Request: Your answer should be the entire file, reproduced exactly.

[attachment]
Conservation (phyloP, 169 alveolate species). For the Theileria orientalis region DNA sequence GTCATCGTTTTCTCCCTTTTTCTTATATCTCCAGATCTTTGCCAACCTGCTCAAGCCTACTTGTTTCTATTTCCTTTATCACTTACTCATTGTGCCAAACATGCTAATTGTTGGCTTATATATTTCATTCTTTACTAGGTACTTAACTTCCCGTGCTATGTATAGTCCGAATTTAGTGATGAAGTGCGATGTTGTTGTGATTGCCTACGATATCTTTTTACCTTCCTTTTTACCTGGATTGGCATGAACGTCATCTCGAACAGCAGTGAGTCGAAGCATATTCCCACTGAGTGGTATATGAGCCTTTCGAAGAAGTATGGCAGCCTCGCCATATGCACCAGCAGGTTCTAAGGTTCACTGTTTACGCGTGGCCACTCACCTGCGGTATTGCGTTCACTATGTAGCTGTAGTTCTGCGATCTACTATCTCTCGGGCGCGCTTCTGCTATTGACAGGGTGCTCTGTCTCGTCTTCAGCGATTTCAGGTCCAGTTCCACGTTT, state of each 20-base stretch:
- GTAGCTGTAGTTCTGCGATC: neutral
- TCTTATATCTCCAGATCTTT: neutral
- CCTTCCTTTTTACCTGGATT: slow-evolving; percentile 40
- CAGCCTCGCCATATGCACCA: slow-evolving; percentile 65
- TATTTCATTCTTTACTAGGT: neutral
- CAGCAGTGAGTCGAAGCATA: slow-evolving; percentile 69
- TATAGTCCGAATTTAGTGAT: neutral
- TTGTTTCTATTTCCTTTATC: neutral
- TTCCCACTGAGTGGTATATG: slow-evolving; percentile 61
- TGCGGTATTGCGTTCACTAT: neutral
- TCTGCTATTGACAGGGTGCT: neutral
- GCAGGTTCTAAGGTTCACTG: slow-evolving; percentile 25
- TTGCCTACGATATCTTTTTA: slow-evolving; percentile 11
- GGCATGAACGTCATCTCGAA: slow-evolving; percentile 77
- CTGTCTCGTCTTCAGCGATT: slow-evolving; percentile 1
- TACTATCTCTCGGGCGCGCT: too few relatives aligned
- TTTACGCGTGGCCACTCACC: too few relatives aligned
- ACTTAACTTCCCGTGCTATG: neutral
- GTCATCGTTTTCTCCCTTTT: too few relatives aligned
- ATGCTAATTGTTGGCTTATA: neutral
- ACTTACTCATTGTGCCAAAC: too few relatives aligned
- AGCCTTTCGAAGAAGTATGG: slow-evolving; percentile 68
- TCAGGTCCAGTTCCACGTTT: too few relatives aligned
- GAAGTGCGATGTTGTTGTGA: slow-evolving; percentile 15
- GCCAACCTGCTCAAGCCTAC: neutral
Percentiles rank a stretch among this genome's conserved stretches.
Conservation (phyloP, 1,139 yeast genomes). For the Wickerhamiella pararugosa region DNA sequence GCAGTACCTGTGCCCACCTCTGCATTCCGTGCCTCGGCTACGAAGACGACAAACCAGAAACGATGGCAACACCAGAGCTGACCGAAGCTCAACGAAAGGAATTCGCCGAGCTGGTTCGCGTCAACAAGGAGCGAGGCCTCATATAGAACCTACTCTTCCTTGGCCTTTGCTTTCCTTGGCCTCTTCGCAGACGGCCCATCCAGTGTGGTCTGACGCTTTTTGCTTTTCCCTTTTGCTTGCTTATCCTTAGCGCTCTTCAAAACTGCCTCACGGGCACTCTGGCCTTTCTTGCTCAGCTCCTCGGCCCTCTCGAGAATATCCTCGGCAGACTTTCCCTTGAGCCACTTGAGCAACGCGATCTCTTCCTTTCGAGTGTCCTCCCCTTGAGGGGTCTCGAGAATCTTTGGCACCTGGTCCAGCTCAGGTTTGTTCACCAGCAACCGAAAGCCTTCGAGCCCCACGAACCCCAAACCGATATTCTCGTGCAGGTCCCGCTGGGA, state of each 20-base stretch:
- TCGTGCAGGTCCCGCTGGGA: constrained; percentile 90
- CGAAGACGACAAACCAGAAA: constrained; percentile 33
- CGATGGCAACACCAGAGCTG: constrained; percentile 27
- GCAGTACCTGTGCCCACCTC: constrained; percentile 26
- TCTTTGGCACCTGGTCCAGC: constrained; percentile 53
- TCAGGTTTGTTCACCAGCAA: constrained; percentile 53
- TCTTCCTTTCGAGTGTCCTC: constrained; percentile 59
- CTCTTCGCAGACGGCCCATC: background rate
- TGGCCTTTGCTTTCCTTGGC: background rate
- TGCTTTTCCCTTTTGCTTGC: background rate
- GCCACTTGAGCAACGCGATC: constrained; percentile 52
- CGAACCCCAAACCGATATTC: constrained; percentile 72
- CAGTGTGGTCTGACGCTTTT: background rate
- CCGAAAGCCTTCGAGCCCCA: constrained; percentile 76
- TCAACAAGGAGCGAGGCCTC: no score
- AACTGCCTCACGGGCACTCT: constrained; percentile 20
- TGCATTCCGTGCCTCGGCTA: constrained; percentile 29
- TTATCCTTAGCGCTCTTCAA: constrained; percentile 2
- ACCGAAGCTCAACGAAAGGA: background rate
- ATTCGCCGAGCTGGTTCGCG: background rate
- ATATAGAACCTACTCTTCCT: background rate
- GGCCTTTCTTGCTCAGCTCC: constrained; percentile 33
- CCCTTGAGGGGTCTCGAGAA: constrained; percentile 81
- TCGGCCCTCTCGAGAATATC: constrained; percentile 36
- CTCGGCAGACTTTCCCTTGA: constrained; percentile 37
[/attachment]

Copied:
Conservation (phyloP, 169 alveolate species). For the Theileria orientalis region DNA sequence GTCATCGTTTTCTCCCTTTTTCTTATATCTCCAGATCTTTGCCAACCTGCTCAAGCCTACTTGTTTCTATTTCCTTTATCACTTACTCATTGTGCCAAACATGCTAATTGTTGGCTTATATATTTCATTCTTTACTAGGTACTTAACTTCCCGTGCTATGTATAGTCCGAATTTAGTGATGAAGTGCGATGTTGTTGTGATTGCCTACGATATCTTTTTACCTTCCTTTTTACCTGGATTGGCATGAACGTCATCTCGAACAGCAGTGAGTCGAAGCATATTCCCACTGAGTGGTATATGAGCCTTTCGAAGAAGTATGGCAGCCTCGCCATATGCACCAGCAGGTTCTAAGGTTCACTGTTTACGCGTGGCCACTCACCTGCGGTATTGCGTTCACTATGTAGCTGTAGTTCTGCGATCTACTATCTCTCGGGCGCGCTTCTGCTATTGACAGGGTGCTCTGTCTCGTCTTCAGCGATTTCAGGTCCAGTTCCACGTTT, state of each 20-base stretch:
- GTAGCTGTAGTTCTGCGATC: neutral
- TCTTATATCTCCAGATCTTT: neutral
- CCTTCCTTTTTACCTGGATT: slow-evolving; percentile 40
- CAGCCTCGCCATATGCACCA: slow-evolving; percentile 65
- TATTTCATTCTTTACTAGGT: neutral
- CAGCAGTGAGTCGAAGCATA: slow-evolving; percentile 69
- TATAGTCCGAATTTAGTGAT: neutral
- TTGTTTCTATTTCCTTTATC: neutral
- TTCCCACTGAGTGGTATATG: slow-evolving; percentile 61
- TGCGGTATTGCGTTCACTAT: neutral
- TCTGCTATTGACAGGGTGCT: neutral
- GCAGGTTCTAAGGTTCACTG: slow-evolving; percentile 25
- TTGCCTACGATATCTTTTTA: slow-evolving; percentile 11
- GGCATGAACGTCATCTCGAA: slow-evolving; percentile 77
- CTGTCTCGTCTTCAGCGATT: slow-evolving; percentile 1
- TACTATCTCTCGGGCGCGCT: too few relatives aligned
- TTTACGCGTGGCCACTCACC: too few relatives aligned
- ACTTAACTTCCCGTGCTATG: neutral
- GTCATCGTTTTCTCCCTTTT: too few relatives aligned
- ATGCTAATTGTTGGCTTATA: neutral
- ACTTACTCATTGTGCCAAAC: too few relatives aligned
- AGCCTTTCGAAGAAGTATGG: slow-evolving; percentile 68
- TCAGGTCCAGTTCCACGTTT: too few relatives aligned
- GAAGTGCGATGTTGTTGTGA: slow-evolving; percentile 15
- GCCAACCTGCTCAAGCCTAC: neutral
Percentiles rank a stretch among this genome's conserved stretches.
Conservation (phyloP, 1,139 yeast genomes). For the Wickerhamiella pararugosa region DNA sequence GCAGTACCTGTGCCCACCTCTGCATTCCGTGCCTCGGCTACGAAGACGACAAACCAGAAACGATGGCAACACCAGAGCTGACCGAAGCTCAACGAAAGGAATTCGCCGAGCTGGTTCGCGTCAACAAGGAGCGAGGCCTCATATAGAACCTACTCTTCCTTGGCCTTTGCTTTCCTTGGCCTCTTCGCAGACGGCCCATCCAGTGTGGTCTGACGCTTTTTGCTTTTCCCTTTTGCTTGCTTATCCTTAGCGCTCTTCAAAACTGCCTCACGGGCACTCTGGCCTTTCTTGCTCAGCTCCTCGGCCCTCTCGAGAATATCCTCGGCAGACTTTCCCTTGAGCCACTTGAGCAACGCGATCTCTTCCTTTCGAGTGTCCTCCCCTTGAGGGGTCTCGAGAATCTTTGGCACCTGGTCCAGCTCAGGTTTGTTCACCAGCAACCGAAAGCCTTCGAGCCCCACGAACCCCAAACCGATATTCTCGTGCAGGTCCCGCTGGGA, state of each 20-base stretch:
- TCGTGCAGGTCCCGCTGGGA: constrained; percentile 90
- CGAAGACGACAAACCAGAAA: constrained; percentile 33
- CGATGGCAACACCAGAGCTG: constrained; percentile 27
- GCAGTACCTGTGCCCACCTC: constrained; percentile 26
- TCTTTGGCACCTGGTCCAGC: constrained; percentile 53
- TCAGGTTTGTTCACCAGCAA: constrained; percentile 53
- TCTTCCTTTCGAGTGTCCTC: constrained; percentile 59
- CTCTTCGCAGACGGCCCATC: background rate
- TGGCCTTTGCTTTCCTTGGC: background rate
- TGCTTTTCCCTTTTGCTTGC: background rate
- GCCACTTGAGCAACGCGATC: constrained; percentile 52
- CGAACCCCAAACCGATATTC: constrained; percentile 72
- CAGTGTGGTCTGACGCTTTT: background rate
- CCGAAAGCCTTCGAGCCCCA: constrained; percentile 76
- TCAACAAGGAGCGAGGCCTC: no score
- AACTGCCTCACGGGCACTCT: constrained; percentile 20
- TGCATTCCGTGCCTCGGCTA: constrained; percentile 29
- TTATCCTTAGCGCTCTTCAA: constrained; percentile 2
- ACCGAAGCTCAACGAAAGGA: background rate
- ATTCGCCGAGCTGGTTCGCG: background rate
- ATATAGAACCTACTCTTCCT: background rate
- GGCCTTTCTTGCTCAGCTCC: constrained; percentile 33
- CCCTTGAGGGGTCTCGAGAA: constrained; percentile 81
- TCGGCCCTCTCGAGAATATC: constrained; percentile 36
- CTCGGCAGACTTTCCCTTGA: constrained; percentile 37